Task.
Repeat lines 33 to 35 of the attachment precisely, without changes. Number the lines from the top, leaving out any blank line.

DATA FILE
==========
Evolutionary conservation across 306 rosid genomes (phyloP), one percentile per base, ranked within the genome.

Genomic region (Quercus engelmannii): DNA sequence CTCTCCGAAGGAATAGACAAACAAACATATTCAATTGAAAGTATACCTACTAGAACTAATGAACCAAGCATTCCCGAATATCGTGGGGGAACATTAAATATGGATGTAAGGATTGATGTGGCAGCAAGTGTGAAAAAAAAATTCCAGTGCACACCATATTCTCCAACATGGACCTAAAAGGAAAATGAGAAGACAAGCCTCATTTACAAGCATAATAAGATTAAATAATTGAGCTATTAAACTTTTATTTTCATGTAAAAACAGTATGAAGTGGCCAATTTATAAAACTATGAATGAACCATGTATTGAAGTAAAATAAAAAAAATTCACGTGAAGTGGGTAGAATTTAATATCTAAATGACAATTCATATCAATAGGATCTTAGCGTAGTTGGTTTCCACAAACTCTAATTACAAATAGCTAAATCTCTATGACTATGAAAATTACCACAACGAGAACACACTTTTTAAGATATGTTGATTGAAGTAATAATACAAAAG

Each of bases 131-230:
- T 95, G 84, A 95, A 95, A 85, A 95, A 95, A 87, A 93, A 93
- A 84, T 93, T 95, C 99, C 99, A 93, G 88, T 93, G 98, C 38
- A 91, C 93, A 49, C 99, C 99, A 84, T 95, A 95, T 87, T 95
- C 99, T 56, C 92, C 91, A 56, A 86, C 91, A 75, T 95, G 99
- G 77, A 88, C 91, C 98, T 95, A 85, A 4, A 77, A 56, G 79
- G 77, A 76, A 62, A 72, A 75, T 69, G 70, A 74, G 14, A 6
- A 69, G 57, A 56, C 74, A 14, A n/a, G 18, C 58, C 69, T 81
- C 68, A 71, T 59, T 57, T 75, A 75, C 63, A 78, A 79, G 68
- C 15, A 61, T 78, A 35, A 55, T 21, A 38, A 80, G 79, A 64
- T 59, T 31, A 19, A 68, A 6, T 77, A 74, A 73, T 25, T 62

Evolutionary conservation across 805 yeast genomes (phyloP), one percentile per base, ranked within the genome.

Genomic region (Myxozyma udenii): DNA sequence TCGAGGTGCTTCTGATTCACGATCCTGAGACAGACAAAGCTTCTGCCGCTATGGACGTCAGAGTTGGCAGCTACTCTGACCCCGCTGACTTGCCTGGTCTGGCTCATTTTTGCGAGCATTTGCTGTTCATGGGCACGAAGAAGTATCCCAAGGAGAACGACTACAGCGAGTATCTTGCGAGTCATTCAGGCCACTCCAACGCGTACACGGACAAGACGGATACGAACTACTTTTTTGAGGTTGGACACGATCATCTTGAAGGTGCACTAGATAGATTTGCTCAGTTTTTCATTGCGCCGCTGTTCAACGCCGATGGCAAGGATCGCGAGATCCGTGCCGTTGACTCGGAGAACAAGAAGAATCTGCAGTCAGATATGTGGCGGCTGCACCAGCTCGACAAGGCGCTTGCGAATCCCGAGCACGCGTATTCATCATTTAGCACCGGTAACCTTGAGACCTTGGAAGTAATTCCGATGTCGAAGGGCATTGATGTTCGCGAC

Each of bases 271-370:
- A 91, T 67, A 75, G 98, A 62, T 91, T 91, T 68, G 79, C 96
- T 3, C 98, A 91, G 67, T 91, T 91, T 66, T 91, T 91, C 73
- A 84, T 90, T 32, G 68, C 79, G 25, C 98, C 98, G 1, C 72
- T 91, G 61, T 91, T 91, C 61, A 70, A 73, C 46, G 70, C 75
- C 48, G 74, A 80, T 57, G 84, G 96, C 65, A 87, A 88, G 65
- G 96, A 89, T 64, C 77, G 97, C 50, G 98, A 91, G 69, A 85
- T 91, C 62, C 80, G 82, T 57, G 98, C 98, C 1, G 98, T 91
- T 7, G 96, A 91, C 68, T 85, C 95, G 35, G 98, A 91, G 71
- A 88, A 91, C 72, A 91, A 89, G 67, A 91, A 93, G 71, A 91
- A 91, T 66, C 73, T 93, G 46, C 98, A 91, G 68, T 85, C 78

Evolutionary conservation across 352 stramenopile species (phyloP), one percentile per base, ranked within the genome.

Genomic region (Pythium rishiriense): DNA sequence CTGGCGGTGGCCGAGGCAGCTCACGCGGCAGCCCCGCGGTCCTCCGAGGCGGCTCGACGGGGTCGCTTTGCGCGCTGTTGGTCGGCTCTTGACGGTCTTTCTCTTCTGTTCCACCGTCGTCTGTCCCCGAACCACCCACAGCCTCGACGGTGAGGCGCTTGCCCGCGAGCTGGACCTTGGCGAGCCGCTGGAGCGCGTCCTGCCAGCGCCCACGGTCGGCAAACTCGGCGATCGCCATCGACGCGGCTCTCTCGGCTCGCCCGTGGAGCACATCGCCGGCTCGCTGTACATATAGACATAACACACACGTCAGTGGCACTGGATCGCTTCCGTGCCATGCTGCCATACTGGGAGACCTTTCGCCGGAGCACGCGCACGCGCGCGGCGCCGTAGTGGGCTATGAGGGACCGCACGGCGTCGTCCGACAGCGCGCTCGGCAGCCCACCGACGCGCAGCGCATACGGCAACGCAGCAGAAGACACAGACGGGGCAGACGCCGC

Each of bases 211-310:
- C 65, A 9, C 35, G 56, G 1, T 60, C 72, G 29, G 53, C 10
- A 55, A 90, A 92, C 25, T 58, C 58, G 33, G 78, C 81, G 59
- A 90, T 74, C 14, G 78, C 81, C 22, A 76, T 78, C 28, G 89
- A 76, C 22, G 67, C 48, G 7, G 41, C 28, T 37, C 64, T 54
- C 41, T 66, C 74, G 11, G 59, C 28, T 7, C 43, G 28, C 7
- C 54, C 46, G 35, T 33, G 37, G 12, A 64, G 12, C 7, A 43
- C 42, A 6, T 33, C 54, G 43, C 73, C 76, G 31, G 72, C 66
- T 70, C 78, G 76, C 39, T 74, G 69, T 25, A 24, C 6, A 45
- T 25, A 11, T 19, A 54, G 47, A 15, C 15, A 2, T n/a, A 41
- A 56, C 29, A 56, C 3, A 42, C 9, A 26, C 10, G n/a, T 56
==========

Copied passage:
- A 76, C 22, G 67, C 48, G 7, G 41, C 28, T 37, C 64, T 54
- C 41, T 66, C 74, G 11, G 59, C 28, T 7, C 43, G 28, C 7
- C 54, C 46, G 35, T 33, G 37, G 12, A 64, G 12, C 7, A 43